"Nathan was larger than life. He was one of kind, someone who truly uplifted British Columbia’s food industry around the world, in more ways than one. I’ll always remember him for his beautiful energy, ability to mobilize the community towards raising funds and awareness for the Dr. Peter AIDS Foundation, and his love for cooking, hosting, travel, and the arts. But most importantly, I’ll remember him for his kindness and generosity towards me when I first started consulting those many years ago. Rest well in peace, my friend." - Sophia Cheng, owner-principal Sophia Cheng PR.

"That lovely, ever-present smile"

Coleen Christie, "anonymous critic" Mia Stainsby and Fong holding flowers over Mia's face to keep her "anonymous".

"Whenever I’d catch up with Nathan, I marvelled at his hectic life. He was constantly on the go with so many projects, so much travel, so many social engagements, so many dinner parties, so many friends to stay in touch with, so many deadlines. What would have had me certifiable seemed to fill him with grace and happiness. Upon his leaving us all, what floats to the surface for me is his generosity, positivity and genuine love of people.  And that lovely ever-present smile.  Wherever he is, I’m sure he’s pencilled in a tea with Julia Child." - Mia Stainsby, Vancouver Sun restaurant critic and columnist.

Stainsby also shared more fond memories of Fong in the Vancouver Sun's memorium piece by Aleesha Harris earlier this week.

"Nathan's joie de vivre and unrelenting passion for food shone a bright light"

"Nathan's joie de vivre and unrelenting passion for food shone a bright light for so many of us in the hospitality industry for so long, and our world is a little darker now in his absence. He was truly one-of-a-kind and it’s hard to imagine life without him. He will be so greatly missed by those of us who were lucky enough to have called him a friend, colleague, cheerleader and on occasion, partner in crime." - Shelley McArthur, owner-principal SMC Communications.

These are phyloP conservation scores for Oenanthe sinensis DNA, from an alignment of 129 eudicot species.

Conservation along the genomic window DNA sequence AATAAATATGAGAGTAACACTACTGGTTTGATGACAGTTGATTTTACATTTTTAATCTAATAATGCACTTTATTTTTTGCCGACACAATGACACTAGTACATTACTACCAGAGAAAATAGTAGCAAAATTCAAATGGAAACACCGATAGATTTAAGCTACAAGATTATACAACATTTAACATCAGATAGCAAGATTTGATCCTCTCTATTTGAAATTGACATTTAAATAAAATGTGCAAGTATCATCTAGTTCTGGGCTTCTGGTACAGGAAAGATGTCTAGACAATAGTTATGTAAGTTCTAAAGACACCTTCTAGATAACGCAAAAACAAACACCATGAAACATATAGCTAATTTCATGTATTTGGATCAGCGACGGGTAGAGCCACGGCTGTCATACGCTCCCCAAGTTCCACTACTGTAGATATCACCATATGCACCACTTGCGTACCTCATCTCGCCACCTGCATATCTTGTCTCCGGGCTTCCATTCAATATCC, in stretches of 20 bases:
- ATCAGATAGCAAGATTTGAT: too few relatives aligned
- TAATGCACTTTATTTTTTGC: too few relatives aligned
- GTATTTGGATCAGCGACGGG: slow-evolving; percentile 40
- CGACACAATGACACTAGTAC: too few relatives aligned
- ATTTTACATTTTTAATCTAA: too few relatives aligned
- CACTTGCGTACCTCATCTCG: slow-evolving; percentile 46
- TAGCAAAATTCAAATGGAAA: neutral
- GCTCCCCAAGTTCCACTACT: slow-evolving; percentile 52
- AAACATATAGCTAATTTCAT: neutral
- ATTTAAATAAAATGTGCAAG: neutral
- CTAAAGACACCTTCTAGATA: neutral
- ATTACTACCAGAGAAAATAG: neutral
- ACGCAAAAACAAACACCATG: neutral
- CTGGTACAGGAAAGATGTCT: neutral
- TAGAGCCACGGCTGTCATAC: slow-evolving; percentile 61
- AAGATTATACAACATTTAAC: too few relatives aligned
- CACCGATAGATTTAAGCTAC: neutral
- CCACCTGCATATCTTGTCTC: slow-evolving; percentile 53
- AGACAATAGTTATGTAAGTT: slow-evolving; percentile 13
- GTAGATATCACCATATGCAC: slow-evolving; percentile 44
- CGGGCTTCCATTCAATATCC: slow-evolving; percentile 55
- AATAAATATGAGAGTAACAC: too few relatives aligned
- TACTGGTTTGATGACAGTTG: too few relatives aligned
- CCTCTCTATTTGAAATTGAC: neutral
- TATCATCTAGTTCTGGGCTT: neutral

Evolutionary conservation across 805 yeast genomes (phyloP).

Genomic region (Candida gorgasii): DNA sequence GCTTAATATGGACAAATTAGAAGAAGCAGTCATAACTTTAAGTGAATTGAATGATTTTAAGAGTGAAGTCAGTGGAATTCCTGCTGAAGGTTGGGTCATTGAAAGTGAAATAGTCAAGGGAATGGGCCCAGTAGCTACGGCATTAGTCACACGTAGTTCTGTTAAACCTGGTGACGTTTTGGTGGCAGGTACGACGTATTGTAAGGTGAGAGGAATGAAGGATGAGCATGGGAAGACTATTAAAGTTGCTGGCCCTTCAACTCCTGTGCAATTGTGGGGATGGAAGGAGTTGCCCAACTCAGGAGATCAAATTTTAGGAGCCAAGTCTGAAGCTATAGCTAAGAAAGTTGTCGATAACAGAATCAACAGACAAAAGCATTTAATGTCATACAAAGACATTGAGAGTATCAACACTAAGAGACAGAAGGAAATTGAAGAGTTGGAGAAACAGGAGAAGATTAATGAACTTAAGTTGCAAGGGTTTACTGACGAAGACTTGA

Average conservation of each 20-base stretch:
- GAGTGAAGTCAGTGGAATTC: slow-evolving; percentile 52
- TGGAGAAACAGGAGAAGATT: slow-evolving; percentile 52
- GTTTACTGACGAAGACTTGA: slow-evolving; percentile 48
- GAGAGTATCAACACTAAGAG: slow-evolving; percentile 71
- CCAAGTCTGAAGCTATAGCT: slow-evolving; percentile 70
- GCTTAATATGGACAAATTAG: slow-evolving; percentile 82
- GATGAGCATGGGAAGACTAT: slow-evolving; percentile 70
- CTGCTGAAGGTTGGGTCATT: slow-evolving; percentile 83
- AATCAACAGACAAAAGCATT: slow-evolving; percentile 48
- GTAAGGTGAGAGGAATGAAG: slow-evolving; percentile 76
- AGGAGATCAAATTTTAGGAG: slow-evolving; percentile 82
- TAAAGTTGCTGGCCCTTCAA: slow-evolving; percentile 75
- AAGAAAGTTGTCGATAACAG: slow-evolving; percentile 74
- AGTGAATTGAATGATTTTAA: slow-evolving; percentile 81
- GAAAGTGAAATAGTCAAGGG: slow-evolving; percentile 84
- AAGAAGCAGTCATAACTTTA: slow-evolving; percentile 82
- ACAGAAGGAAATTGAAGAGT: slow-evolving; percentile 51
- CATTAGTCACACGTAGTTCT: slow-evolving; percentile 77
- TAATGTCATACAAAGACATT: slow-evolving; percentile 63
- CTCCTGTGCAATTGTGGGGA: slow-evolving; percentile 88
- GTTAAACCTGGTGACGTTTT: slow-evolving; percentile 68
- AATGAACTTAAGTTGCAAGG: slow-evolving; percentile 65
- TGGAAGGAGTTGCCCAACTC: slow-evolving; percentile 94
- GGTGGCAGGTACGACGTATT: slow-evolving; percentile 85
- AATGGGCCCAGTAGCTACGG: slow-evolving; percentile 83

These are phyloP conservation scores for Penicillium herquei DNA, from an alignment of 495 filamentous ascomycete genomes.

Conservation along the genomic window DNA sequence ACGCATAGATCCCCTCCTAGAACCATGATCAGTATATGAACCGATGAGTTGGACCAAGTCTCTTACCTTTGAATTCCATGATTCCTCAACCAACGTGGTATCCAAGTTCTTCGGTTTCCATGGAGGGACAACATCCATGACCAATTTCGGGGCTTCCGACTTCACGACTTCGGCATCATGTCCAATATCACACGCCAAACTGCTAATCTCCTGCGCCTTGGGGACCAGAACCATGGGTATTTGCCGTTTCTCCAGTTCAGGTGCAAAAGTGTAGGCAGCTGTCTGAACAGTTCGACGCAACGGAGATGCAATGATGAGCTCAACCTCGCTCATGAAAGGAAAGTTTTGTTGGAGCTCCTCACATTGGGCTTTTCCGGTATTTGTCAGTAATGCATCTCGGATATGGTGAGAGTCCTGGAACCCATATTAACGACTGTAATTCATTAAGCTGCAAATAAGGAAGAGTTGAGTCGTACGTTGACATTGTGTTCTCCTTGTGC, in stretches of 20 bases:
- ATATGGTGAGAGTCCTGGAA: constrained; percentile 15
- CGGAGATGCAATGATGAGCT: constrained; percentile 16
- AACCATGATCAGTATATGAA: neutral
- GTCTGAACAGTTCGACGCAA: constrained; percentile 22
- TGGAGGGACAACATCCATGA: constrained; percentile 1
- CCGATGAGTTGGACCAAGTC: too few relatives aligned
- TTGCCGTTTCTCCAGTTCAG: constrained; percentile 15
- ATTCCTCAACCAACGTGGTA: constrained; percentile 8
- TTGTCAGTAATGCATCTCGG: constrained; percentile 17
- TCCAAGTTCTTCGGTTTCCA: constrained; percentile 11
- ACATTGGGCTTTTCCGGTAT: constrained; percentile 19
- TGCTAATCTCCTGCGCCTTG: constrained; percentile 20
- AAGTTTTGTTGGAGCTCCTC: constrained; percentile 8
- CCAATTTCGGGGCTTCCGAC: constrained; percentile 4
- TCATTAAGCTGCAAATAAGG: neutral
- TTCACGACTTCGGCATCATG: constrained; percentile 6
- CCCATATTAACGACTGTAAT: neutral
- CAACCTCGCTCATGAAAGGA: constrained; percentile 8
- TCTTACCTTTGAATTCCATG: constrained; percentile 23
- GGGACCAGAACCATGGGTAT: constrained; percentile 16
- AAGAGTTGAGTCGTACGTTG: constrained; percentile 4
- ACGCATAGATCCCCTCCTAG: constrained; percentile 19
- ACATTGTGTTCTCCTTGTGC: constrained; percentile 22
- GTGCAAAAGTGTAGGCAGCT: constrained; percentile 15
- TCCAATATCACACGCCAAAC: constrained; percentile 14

"He liked to introduce people who he thought could help each other"

"Nathan was always a connector. He liked to introduce people who he thought could help each other and in many cases it worked really well. Nathan and I were at the Four Seasons in Milan and Springsteen and the band were staying there too. Steve Van Zandt came into the lobby and I told Nathan how much I admired him in the Sopranos. Immediately Nathan got up went over to Van Zandt told him he had a fan who would love to talk to him. He came over, I was totally embarrassed and it turned out to be the best half hour chat with a celebrity that I ever had. A great memory... I will miss him dearly." Lucy Waverman, The Globe and Mail columnist and cookbook author.

"Vancouver is lacking in facilitators like him"

Fong with chef Tojo serving Prince William and Kate Middleton in Kelowna. (photo via Facebook)

"Nathan and Michel hosted legendary dinner parties. The charm is that they were home-style. Often potluck, but if you didn't bring something, you'd get set to work–pinching dumplings or stirring stew–That's what made those dinners so great. Vancouver is lacking in facilitators like him. And I remember him calling out his friends, about a year ago, for not reciprocating the inviations. No one invited him to dinner parties [and] he was so right to be pissed off." - Alexandra Gill, The Globe and Mail restaurant critic.

Gill wrote a beautiful obiturary piece this week in celebration of Fong's life and his multi-faceted (and muti-decade) career in the culinary industry.